Were you one of the lucky 5,000 to get an invite to buy a OnePlus X by tweeting to the Amazon.in handle? This Rs 17,000 phone is a nice enough smartphone that appeals to many straight away. I liked that it was not huge and broad, and that it could fit in my hand snugly. If it were any bigger, it would have been slippery because it's got very smooth metallic edges. And it has some very nice looking (more expensive) variants.
The OnePlus X is a phone that could easily be mistaken for a Sony device, until you spot the OnePlus X logo on the back. It's boxy, but does have a slightly feminine look unlike some phones that look rugged and motorcyle-like. It's quite a different look from the two previous phones from OnePlus with their sandpaper back and large size.
What I love most about the OnePlus X is the hardware notifications button that you can use to silence all alerts, giving yourself some much needed me-time. You can also set it to allow priority notifications.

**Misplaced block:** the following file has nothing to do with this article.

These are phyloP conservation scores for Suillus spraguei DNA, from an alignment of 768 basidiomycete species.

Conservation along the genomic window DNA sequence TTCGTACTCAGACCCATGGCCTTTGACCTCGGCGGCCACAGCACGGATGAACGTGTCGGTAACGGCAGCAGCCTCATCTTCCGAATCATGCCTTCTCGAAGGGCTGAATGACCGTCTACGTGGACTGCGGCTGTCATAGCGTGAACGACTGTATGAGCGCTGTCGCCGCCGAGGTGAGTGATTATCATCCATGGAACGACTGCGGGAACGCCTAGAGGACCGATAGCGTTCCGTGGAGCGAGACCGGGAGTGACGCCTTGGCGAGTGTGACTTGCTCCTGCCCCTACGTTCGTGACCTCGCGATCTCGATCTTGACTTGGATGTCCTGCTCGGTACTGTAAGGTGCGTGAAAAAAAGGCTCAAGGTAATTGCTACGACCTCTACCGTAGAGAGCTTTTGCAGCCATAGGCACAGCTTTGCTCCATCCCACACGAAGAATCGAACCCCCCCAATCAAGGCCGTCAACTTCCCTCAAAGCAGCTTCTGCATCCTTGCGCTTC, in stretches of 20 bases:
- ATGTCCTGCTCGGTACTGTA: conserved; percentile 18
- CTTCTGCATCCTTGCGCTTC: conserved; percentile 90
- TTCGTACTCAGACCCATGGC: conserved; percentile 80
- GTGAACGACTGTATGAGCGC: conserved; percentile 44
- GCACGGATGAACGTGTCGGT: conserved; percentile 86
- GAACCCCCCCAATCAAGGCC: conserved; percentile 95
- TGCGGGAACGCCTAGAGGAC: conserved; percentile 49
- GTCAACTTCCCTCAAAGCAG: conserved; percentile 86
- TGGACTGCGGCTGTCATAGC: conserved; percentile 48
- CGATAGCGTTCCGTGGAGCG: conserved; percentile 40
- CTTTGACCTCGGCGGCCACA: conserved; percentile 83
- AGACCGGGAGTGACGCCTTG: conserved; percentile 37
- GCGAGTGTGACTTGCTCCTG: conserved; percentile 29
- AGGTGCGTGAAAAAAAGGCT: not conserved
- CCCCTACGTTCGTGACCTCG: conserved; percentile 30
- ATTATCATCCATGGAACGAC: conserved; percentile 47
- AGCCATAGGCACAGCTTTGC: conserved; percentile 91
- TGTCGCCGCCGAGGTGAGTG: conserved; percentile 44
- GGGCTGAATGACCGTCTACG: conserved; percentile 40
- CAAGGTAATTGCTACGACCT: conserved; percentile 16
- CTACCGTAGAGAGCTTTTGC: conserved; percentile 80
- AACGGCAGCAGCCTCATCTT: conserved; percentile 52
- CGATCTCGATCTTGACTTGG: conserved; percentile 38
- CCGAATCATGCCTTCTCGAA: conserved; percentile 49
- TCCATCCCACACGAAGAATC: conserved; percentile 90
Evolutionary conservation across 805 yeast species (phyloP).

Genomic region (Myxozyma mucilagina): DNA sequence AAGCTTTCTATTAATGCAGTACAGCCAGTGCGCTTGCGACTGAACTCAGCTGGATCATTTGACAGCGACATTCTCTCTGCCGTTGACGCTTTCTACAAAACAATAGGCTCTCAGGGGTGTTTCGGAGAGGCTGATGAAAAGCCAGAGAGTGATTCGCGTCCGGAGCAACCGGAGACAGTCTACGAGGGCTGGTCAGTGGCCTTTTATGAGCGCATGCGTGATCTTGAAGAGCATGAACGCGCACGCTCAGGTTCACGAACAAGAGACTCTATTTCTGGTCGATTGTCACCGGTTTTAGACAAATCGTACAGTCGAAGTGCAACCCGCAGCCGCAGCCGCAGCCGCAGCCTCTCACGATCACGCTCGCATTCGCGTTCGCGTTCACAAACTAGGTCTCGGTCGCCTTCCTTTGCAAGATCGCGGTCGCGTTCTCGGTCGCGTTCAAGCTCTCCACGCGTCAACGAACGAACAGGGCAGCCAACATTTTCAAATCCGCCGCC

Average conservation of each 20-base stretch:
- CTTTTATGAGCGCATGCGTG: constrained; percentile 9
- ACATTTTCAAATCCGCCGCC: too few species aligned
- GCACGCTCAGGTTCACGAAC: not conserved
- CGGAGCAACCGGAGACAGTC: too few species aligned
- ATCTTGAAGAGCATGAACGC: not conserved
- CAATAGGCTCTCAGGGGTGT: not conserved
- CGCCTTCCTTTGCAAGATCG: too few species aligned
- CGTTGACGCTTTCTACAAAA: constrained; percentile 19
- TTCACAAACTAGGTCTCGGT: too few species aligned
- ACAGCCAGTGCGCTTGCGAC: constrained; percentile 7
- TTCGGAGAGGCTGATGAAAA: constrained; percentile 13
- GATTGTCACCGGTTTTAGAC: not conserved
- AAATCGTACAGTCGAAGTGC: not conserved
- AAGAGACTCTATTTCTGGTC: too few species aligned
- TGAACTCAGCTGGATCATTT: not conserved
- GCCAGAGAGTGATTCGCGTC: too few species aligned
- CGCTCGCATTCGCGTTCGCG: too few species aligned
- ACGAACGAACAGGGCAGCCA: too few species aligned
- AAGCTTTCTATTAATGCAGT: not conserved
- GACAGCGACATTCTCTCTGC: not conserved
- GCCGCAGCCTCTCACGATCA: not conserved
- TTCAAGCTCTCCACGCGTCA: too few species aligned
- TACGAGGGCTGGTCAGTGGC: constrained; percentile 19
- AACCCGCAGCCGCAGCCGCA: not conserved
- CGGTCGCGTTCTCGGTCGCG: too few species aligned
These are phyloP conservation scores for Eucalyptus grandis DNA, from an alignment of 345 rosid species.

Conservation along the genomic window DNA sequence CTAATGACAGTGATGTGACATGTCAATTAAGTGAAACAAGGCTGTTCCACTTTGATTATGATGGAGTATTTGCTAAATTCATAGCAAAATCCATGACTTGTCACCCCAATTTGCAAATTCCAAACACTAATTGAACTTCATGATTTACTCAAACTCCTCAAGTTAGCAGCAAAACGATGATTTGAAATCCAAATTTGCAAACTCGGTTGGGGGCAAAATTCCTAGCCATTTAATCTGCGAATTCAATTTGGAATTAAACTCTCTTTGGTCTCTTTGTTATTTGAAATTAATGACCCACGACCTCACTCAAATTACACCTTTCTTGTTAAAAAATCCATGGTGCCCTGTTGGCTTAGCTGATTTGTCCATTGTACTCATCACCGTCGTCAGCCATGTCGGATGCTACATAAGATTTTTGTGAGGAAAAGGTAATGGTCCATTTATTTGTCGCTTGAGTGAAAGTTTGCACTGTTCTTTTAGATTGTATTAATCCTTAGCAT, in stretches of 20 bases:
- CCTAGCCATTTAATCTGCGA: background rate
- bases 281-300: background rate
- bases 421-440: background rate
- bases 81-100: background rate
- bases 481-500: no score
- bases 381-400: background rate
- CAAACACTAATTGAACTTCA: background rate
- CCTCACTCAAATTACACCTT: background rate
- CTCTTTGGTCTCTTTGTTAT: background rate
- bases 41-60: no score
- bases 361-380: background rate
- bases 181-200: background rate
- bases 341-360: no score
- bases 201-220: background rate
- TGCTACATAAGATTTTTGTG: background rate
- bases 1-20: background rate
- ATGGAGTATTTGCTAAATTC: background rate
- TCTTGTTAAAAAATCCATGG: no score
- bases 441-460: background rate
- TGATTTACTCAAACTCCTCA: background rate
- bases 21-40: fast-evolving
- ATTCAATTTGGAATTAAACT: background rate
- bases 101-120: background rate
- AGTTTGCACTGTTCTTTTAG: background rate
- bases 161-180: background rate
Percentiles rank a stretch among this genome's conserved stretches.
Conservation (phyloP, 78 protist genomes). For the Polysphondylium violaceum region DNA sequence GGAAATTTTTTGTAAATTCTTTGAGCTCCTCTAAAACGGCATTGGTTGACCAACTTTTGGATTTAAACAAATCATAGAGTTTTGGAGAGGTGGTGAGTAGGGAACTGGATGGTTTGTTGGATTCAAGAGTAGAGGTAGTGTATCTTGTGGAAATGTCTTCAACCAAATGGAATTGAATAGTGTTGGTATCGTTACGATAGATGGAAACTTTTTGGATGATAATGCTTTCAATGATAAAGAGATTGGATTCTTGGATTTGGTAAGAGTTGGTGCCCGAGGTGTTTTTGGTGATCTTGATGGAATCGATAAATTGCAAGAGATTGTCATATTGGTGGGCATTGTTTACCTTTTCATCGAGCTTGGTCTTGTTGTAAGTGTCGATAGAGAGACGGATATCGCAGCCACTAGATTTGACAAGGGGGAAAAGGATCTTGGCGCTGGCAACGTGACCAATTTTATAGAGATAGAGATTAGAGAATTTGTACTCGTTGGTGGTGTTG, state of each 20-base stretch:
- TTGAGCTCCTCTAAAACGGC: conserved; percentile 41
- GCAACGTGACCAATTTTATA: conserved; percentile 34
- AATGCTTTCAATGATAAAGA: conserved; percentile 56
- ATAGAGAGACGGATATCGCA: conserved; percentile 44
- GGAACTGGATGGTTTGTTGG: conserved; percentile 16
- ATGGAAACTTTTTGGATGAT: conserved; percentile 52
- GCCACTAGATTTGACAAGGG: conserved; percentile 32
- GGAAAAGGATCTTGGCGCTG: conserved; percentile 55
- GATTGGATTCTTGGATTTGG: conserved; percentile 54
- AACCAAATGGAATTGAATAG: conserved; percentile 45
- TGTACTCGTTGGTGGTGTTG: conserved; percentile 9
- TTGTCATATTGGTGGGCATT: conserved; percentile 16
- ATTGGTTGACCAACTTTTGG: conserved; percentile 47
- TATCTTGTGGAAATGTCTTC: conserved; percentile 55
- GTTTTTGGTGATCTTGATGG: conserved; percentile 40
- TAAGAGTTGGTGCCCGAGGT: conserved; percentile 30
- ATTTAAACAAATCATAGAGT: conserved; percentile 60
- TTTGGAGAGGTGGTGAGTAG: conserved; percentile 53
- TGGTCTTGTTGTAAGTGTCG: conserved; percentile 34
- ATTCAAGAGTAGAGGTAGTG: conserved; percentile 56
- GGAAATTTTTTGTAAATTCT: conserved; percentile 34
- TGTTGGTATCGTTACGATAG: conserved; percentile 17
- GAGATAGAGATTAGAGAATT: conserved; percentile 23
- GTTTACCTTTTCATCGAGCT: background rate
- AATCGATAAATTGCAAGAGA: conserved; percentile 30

The OnePlus X has a 1080p AMOLED screen which is nice-ish with strong contrasts and vivid colours. And 3GB RAM to go with its Snapdragon 801 SoC. The phone is running on Oxygen OS, OnePlus' own interface, on top of Android Lollipop. It's pretty smooth and doesn't go about lagging.
You have 16GB storage on board but you can add a memory card, if you don't use up both SIM slots. You can't open the back or get at the 2,500mAh battery. With two SIMs and lots of calls, a nice screen to watch stuff on, FM Radio, and a 13MP so-so camera, the battery didn't hold up the whole day for me.
Would I buy it? Probably not. I didn't think the design was as remarkable as the reaction to it seems to indicate. It's your regular boxy format. If it had a faster processor, more battery power, and great call quality, I might have. But now, the OnePlus X already has more Chinese competition, such as the Qiku Q Terra and Coolpad and a whole lot of Lenovo and Asus phones.
And the X doesn’t quite live up to the expectation these folks had created with the OnePlus One, which was the first brand get us a phone with flagship-class specs (including 64 GB of flash) at the 20k pricepoint, and which was worth the wait for the invite. The OnePlus X isn’t.
(The author is a corporate consultant who likes her gadgets almost more than her shoes. Write to her at firstname.lastname@example.org)